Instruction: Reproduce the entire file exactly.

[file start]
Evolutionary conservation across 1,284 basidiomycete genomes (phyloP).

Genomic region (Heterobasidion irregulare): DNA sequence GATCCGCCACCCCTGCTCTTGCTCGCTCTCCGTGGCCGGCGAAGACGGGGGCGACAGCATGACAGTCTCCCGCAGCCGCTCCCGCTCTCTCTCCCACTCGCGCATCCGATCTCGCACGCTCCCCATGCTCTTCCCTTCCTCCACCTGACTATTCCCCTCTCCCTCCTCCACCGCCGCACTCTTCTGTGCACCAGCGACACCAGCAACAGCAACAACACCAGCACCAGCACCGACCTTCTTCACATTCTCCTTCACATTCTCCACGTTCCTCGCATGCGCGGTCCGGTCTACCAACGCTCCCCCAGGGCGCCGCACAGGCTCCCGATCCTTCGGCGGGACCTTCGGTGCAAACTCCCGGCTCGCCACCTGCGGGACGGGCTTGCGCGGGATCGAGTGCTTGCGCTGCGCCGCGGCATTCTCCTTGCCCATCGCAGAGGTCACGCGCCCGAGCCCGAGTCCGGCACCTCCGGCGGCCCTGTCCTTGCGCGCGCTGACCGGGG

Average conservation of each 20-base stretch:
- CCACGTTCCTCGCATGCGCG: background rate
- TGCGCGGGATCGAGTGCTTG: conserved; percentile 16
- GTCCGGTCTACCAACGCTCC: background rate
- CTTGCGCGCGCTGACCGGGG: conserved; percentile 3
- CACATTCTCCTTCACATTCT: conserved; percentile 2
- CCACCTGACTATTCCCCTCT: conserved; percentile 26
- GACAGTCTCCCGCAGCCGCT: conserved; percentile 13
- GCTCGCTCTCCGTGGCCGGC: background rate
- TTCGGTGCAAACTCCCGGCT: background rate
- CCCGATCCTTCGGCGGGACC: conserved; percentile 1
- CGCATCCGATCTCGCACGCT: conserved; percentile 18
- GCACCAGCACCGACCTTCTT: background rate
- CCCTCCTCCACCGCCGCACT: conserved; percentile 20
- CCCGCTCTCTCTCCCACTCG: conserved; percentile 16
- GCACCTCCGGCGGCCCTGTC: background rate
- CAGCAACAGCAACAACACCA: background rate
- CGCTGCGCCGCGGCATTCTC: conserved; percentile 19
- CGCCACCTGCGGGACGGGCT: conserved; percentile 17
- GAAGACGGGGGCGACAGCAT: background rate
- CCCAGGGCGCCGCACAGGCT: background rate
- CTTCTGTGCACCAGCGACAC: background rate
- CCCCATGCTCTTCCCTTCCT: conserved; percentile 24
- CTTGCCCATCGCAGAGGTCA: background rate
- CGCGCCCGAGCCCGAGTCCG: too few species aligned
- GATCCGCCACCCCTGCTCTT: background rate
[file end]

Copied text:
Evolutionary conservation across 1,284 basidiomycete genomes (phyloP).

Genomic region (Heterobasidion irregulare): DNA sequence GATCCGCCACCCCTGCTCTTGCTCGCTCTCCGTGGCCGGCGAAGACGGGGGCGACAGCATGACAGTCTCCCGCAGCCGCTCCCGCTCTCTCTCCCACTCGCGCATCCGATCTCGCACGCTCCCCATGCTCTTCCCTTCCTCCACCTGACTATTCCCCTCTCCCTCCTCCACCGCCGCACTCTTCTGTGCACCAGCGACACCAGCAACAGCAACAACACCAGCACCAGCACCGACCTTCTTCACATTCTCCTTCACATTCTCCACGTTCCTCGCATGCGCGGTCCGGTCTACCAACGCTCCCCCAGGGCGCCGCACAGGCTCCCGATCCTTCGGCGGGACCTTCGGTGCAAACTCCCGGCTCGCCACCTGCGGGACGGGCTTGCGCGGGATCGAGTGCTTGCGCTGCGCCGCGGCATTCTCCTTGCCCATCGCAGAGGTCACGCGCCCGAGCCCGAGTCCGGCACCTCCGGCGGCCCTGTCCTTGCGCGCGCTGACCGGGG

Average conservation of each 20-base stretch:
- CCACGTTCCTCGCATGCGCG: background rate
- TGCGCGGGATCGAGTGCTTG: conserved; percentile 16
- GTCCGGTCTACCAACGCTCC: background rate
- CTTGCGCGCGCTGACCGGGG: conserved; percentile 3
- CACATTCTCCTTCACATTCT: conserved; percentile 2
- CCACCTGACTATTCCCCTCT: conserved; percentile 26
- GACAGTCTCCCGCAGCCGCT: conserved; percentile 13
- GCTCGCTCTCCGTGGCCGGC: background rate
- TTCGGTGCAAACTCCCGGCT: background rate
- CCCGATCCTTCGGCGGGACC: conserved; percentile 1
- CGCATCCGATCTCGCACGCT: conserved; percentile 18
- GCACCAGCACCGACCTTCTT: background rate
- CCCTCCTCCACCGCCGCACT: conserved; percentile 20
- CCCGCTCTCTCTCCCACTCG: conserved; percentile 16
- GCACCTCCGGCGGCCCTGTC: background rate
- CAGCAACAGCAACAACACCA: background rate
- CGCTGCGCCGCGGCATTCTC: conserved; percentile 19
- CGCCACCTGCGGGACGGGCT: conserved; percentile 17
- GAAGACGGGGGCGACAGCAT: background rate
- CCCAGGGCGCCGCACAGGCT: background rate
- CTTCTGTGCACCAGCGACAC: background rate
- CCCCATGCTCTTCCCTTCCT: conserved; percentile 24
- CTTGCCCATCGCAGAGGTCA: background rate
- CGCGCCCGAGCCCGAGTCCG: too few species aligned
- GATCCGCCACCCCTGCTCTT: background rate